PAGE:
A new report published by the World Health Organisation reveals that around 17.5% of the adult population –that is roughly 1 in 6 persons worldwide – experience infertility in their lifetime.
Infertility is a disease of the male or female reproductive system, defined by the failure to achieve a pregnancy after 12 months or more of regular unprotected sexual intercourse.
Despite the magnitude of the issue, solutions for the prevention, diagnosis and treatment of infertility – including assisted reproductive technology such as in vitro fertilization (IVF) – remain underfunded and inaccessible to many due to high costs, social stigma and limited availability.
The WHO Director-General, Dr. Tedros Ghebreyesus, says “The report reveals an important truth: infertility does not discriminate.”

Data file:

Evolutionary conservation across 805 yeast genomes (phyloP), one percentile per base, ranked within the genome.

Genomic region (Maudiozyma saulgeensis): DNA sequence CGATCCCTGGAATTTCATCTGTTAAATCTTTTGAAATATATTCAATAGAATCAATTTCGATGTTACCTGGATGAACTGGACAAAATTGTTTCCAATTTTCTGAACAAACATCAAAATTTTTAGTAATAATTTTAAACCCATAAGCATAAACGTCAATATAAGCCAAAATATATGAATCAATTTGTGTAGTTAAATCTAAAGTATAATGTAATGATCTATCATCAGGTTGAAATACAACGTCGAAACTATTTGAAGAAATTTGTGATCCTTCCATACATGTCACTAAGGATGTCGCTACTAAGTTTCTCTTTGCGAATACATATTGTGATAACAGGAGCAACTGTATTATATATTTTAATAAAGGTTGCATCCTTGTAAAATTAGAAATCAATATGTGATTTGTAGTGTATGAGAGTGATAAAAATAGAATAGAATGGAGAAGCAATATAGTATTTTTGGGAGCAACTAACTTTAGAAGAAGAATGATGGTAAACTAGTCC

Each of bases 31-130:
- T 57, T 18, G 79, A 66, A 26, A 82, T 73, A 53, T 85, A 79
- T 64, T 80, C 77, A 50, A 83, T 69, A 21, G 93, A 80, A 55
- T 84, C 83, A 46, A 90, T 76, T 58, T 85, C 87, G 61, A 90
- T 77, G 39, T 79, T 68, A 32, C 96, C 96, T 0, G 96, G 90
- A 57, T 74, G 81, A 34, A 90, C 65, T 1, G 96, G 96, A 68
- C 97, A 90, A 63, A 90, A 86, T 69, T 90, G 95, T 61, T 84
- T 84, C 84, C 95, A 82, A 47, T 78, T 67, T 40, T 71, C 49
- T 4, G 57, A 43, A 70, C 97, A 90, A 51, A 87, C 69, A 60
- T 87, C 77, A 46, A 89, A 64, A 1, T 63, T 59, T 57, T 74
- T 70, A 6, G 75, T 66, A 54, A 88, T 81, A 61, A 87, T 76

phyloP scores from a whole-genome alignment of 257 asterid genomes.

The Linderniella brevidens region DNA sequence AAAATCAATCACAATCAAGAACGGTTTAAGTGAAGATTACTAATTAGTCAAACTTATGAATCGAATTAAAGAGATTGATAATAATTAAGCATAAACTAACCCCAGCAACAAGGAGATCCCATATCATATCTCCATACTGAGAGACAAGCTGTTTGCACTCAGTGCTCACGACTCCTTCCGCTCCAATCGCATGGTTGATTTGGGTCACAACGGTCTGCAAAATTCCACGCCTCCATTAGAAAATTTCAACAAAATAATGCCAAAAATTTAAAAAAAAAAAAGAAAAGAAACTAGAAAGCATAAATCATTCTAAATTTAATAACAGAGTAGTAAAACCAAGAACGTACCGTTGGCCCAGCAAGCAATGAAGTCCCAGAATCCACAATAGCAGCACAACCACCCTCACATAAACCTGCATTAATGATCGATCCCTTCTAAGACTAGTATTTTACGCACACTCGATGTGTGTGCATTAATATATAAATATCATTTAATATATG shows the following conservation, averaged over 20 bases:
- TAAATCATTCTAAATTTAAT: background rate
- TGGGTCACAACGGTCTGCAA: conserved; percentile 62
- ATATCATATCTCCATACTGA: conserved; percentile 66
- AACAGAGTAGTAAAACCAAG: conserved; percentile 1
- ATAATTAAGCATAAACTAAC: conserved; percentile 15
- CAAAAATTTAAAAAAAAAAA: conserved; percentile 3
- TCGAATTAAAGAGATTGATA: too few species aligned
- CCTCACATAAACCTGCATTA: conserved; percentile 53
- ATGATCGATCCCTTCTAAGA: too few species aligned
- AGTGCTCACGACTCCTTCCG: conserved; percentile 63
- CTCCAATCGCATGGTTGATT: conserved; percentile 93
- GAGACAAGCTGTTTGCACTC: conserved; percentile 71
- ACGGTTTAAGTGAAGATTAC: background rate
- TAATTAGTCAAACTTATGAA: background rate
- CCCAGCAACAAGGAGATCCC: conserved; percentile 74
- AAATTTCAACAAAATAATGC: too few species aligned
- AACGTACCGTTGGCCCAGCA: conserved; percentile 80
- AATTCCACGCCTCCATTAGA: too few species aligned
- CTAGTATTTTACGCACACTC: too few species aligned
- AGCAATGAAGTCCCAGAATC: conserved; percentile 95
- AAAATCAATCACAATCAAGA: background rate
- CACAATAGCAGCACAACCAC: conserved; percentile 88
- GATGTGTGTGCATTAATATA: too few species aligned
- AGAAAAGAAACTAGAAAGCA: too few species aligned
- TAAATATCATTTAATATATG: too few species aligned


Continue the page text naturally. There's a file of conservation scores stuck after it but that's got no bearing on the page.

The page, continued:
According to the report, in most countries, fertility treatments are largely funded out of pocket – often resulting in devastating financial costs.
People in the poorest countries spend a greater proportion of their income on fertility care compared to people in wealthier countries.
WHO’s Director of Sexual and Reproductive Health and Research, Pascale Allotey, says 1 in 6 people is a significant number. She adds that the organisation is calling for greater policy prioritisation of infertility, as well as greater access to infertility services.